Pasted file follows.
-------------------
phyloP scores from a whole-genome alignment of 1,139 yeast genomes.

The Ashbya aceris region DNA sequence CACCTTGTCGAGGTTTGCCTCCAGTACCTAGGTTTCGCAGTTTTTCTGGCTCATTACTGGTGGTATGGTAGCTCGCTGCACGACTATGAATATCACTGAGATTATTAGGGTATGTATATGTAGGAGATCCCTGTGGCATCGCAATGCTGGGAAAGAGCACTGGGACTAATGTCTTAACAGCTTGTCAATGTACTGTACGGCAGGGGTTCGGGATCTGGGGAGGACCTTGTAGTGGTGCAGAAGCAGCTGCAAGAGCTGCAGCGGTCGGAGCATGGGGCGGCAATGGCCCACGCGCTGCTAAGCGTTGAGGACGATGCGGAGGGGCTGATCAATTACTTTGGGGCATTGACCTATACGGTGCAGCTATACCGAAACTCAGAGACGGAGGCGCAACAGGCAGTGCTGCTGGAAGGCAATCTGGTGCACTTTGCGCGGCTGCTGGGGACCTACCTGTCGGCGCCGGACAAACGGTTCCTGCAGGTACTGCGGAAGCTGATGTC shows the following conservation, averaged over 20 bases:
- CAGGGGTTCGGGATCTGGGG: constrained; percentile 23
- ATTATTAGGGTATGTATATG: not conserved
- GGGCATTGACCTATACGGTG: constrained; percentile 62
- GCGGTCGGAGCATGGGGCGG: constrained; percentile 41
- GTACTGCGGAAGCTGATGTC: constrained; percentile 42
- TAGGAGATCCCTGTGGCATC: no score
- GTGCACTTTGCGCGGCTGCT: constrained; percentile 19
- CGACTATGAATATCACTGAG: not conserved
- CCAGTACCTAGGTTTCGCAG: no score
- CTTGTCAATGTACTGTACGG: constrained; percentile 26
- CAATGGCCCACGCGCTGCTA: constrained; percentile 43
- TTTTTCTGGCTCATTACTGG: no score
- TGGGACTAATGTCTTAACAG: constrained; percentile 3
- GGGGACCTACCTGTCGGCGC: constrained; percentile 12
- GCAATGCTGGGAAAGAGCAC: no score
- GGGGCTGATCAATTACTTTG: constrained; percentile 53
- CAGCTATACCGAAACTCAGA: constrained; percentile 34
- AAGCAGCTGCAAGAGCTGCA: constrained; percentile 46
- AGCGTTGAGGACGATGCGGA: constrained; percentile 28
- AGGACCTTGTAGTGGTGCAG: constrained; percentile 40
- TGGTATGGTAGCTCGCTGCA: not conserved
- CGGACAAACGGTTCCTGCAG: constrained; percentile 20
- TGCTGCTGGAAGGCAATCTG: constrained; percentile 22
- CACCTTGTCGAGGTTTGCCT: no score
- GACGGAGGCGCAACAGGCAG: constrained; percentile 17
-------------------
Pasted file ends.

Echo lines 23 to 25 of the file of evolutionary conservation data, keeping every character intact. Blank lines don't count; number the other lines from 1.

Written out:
- TGGTATGGTAGCTCGCTGCA: not conserved
- CGGACAAACGGTTCCTGCAG: constrained; percentile 20
- TGCTGCTGGAAGGCAATCTG: constrained; percentile 22